• You can revamp a previously written review, but it’s nice if you put together new content. Once your review is published, we’ll ask that you give us an exclusive for one month before you can re-post it.
  • Reviews need not be wholly positive, but contributors are encouraged to review books that they’d recommend rather than books they wouldn’t.
  • Books reviewed should be women-authored or feature female characters; reviewing books that analyze fantasy literature is an option as well.

We’d love to be able to include everyone who’d like to contribute, but the reality of starting a new project prompts us to keep the pilot group small until we know how many people we can realistically include. If you’d like to be considered as a contributor, please write to (help at sirensconference.org) by December 31, 2010, with the following information:

  1. The name (and pen name, if that applies) that you’d like to review under
  2. Your e-mail address
  3. Three books you’d like to review from the Sirens reading list, and why (a sentence or two about each is fine)
  4. How you’d like to focus your non-reading list/contributor’s choice reviews (for example, would you be interested in focusing on picture books, or short stories available online, or novels written in the 1980s, or anthologies, or…)
  5. If you’re open to receiving advance copies of books, please let us know and provide your mailing address
  6. If you’re familiar with any particular blogging platforms or similar software
  7. A link to three book reviews you’ve written and posted online OR the text of two sample reviews that we can read, pasted in the e-mail

Thank you for your interest! If you have any questions, please feel free to post them here or to write to (help at sirensconference.org).

 


Have questions? You can leave them here in the comments section or e-mail them to (help at sirensconference.org).

Have a happy holiday season, everyone!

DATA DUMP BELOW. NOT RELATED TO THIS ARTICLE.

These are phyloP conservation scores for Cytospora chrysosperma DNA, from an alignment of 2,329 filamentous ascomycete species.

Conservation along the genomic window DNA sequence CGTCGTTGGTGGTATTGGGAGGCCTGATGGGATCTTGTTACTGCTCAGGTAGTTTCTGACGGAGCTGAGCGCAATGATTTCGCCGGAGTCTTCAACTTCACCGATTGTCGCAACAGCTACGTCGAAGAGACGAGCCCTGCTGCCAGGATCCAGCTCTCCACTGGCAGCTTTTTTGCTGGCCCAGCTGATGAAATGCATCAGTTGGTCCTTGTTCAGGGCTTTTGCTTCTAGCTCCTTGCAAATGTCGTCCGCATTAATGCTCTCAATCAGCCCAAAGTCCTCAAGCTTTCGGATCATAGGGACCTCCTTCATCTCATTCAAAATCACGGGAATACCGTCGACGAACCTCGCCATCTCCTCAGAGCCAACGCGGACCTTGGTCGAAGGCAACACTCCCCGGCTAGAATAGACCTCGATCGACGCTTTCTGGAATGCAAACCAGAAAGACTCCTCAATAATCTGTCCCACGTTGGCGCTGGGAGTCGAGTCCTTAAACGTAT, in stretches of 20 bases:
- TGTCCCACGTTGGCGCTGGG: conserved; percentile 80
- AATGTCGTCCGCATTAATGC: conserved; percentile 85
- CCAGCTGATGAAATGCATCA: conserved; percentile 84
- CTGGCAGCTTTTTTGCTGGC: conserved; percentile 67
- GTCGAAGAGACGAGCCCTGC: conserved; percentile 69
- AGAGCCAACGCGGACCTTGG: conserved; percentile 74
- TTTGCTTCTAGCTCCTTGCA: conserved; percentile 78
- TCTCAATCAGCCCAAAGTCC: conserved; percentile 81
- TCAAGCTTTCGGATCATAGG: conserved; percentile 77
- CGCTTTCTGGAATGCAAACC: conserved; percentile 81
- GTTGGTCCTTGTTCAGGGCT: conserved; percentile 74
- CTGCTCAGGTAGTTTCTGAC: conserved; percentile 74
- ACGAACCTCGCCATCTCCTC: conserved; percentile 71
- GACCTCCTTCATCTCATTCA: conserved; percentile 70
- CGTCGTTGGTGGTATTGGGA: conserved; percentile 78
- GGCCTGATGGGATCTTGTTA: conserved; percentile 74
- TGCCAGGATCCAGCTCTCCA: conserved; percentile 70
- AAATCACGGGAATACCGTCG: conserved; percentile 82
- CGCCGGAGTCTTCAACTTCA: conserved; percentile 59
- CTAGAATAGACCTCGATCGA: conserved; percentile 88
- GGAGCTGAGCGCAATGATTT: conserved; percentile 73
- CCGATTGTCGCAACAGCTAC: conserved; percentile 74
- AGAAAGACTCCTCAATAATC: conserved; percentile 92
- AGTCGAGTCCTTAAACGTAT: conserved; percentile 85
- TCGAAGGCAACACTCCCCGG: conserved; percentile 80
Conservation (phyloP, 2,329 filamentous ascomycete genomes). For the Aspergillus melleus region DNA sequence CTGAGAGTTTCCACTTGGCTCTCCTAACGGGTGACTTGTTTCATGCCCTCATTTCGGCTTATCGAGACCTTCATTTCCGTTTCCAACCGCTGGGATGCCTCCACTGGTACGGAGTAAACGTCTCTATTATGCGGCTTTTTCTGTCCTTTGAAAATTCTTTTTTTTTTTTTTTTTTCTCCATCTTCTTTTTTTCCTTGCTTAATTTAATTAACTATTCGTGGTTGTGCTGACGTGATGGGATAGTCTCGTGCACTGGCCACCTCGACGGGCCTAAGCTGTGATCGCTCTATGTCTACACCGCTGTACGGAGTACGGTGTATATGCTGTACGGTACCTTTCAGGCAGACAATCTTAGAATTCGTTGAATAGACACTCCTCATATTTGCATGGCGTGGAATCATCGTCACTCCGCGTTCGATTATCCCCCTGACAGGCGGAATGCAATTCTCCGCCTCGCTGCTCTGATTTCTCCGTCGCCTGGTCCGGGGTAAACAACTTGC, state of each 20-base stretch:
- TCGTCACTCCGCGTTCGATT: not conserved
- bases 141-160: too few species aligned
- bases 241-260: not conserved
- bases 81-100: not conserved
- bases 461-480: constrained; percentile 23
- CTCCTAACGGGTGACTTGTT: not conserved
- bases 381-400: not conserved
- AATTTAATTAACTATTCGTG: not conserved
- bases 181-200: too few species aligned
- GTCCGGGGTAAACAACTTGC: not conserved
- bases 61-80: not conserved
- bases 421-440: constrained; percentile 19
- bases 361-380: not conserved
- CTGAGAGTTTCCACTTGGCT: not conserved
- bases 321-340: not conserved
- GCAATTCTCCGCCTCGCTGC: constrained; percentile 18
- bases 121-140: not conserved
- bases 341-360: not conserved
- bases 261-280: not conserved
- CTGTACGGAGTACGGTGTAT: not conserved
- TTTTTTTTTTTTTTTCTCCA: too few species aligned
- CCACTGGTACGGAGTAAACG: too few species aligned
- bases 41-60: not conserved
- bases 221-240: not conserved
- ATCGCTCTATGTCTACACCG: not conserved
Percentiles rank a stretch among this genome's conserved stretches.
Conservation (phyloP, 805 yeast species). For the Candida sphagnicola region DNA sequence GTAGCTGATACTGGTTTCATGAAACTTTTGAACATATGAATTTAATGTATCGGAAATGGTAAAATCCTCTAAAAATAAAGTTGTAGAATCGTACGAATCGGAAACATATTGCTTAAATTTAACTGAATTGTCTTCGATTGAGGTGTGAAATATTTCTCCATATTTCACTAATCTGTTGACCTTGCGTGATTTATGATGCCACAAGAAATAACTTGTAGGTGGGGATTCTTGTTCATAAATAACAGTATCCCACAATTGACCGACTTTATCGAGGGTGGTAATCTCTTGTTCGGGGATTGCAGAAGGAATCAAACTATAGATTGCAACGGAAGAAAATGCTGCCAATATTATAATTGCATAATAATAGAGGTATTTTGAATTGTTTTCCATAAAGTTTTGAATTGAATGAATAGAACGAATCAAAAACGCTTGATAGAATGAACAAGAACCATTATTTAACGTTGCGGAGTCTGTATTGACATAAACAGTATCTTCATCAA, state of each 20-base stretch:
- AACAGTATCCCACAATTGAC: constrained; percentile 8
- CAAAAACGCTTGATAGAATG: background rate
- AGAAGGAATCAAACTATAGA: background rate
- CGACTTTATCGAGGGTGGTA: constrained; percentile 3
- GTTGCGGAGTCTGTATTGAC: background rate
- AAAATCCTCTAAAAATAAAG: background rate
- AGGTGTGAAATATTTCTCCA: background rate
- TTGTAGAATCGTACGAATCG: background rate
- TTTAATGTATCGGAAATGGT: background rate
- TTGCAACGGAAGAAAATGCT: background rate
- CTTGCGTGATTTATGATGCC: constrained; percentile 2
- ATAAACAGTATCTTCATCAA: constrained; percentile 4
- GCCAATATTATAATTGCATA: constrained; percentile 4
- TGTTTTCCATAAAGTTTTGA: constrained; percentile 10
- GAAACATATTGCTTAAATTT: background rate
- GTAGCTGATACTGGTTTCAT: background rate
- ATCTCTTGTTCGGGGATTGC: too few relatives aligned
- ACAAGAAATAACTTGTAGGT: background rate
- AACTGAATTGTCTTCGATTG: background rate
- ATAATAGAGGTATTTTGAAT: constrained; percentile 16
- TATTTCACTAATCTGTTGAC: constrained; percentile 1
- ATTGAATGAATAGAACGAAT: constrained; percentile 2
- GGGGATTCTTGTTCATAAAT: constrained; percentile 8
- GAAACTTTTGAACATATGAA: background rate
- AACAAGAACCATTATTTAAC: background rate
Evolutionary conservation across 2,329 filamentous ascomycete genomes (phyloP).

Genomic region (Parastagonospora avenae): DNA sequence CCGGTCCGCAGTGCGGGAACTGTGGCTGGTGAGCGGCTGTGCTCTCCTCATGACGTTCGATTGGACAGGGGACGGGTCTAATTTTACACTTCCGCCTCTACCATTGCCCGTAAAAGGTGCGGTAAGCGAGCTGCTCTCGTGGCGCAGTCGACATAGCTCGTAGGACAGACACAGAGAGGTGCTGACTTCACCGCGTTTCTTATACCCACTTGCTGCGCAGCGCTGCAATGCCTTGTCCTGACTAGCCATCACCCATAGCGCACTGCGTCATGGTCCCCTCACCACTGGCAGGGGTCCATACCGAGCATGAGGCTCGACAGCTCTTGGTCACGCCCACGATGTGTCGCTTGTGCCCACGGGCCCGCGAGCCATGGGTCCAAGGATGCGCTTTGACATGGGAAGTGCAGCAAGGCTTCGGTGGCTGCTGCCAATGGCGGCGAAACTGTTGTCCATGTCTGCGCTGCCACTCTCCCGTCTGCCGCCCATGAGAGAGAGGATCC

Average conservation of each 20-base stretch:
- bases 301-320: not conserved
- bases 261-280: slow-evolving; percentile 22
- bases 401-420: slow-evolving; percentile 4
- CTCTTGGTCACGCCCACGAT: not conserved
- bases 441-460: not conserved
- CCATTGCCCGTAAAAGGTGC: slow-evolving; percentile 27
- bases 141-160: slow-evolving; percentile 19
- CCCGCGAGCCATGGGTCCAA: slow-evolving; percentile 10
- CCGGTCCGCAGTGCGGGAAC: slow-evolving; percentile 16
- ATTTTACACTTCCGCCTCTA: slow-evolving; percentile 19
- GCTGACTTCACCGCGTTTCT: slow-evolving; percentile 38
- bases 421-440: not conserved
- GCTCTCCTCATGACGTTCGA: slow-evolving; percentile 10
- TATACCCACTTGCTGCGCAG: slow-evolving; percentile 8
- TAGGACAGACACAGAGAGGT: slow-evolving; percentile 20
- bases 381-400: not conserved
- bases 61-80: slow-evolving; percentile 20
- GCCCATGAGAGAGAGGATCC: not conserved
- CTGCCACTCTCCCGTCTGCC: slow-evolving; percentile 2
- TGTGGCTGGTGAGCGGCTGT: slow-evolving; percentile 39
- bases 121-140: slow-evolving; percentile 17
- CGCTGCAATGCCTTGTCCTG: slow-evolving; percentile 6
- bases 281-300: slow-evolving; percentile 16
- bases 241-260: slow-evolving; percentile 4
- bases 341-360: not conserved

Sirens Newsletter – Volume 3, Issue 1 (November 2010)

The Recap
Thank you for making Sirens so incredible again this year! You can see updates from the conference here on our LiveJournal. Guests and presenters wowed us with their thoughtful presentations, and attendees in the audience wowed us just as much with their insightful contributions. It was great to talk books, themes, projects, and favorites with all of you, and great to have generated dozens of books for our personal reading lists. Your participation and enthusiasm made Sirens so very special for us–and, we hope, for everyone who attended.

 

Website Open for 2011!
Check it out: The Sirens website is updated with information for 2011–including guests of honor Justine Larbalestier, Nnedi Okorafor, and Laini Taylor–and a new design to reflect next year’s theme of monsters and the monstrous. Please take a few minutes to look around, to note updates, to grab a new icon/desktop image/banner, to use the Tell a Friend feature, or to check out the updated reading list.

 

Monsters
And speaking of the updated website, we’ve updated information about the theme. Specifically, the theme is “monsters,” but we hope you’ll stretch beyond that to explore ideas around being “monstrous” in literature, especially as it applies to female characters and women-authored stories, and to ask questions about what it means to be monstrous, to be a monster, and so on.

Once you’ve had a chance to read and to think, we hope you’ll be interested in putting together a paper, a panel, a workshop, a roundtable, or an afternoon class; presentation proposals are due May 7, 2011.

 

Chat
If you’d like to start the brainstorming now, Sirens will have an open chat on Saturday, November 6, at noon Eastern. You’re welcome to bring thoughts about women in fantasy literature or questions about Sirens, and we’ll happily discuss our recent reads, monster or not. No particular software or programs are necessary to join in: this page will turn into a chat room at the appropriate time on November 6.

 

Registration
With the website open, registration is open as well. Registration is currently at $165, and it includes all of Sirens’s programming, events, keynote presentations (with a dessert reception and two lunches), one breakfast, afternoon teas, a conference t-shirt, and all the mountain air you can breathe. You can also purchase Shuttle and Supper tickets at this time.

 

Presenter Recordings and Compendium
We’ve retrieved all of the recordings that we captured this year, and we will e-mail presenters with a link to download them soon. These are unedited .mp3s. Some recordings came out beautiful and crystal clear, and others did not, unfortunately. Please accept our apologies if yours includes some interference. (Please note that these recordings are only available to presenters; Sirens does not have the authorization from all the presenters to distribute these more widely, though presenters may choose to make their recordings available.)

Also, compendium submissions for presentations from 2010 are due by November 7, 2010. We will publish a combined collection with presentations from 2009 and 2010. If you’ve lost your link for making your compendium submission, please write to (programming at sirensconference.org) and we’ll send it to you again.

 


Have questions? You can leave them here in the comments section or e-mail them to (help at sirensconference.org).

Presented by Narrate Conferences, Inc.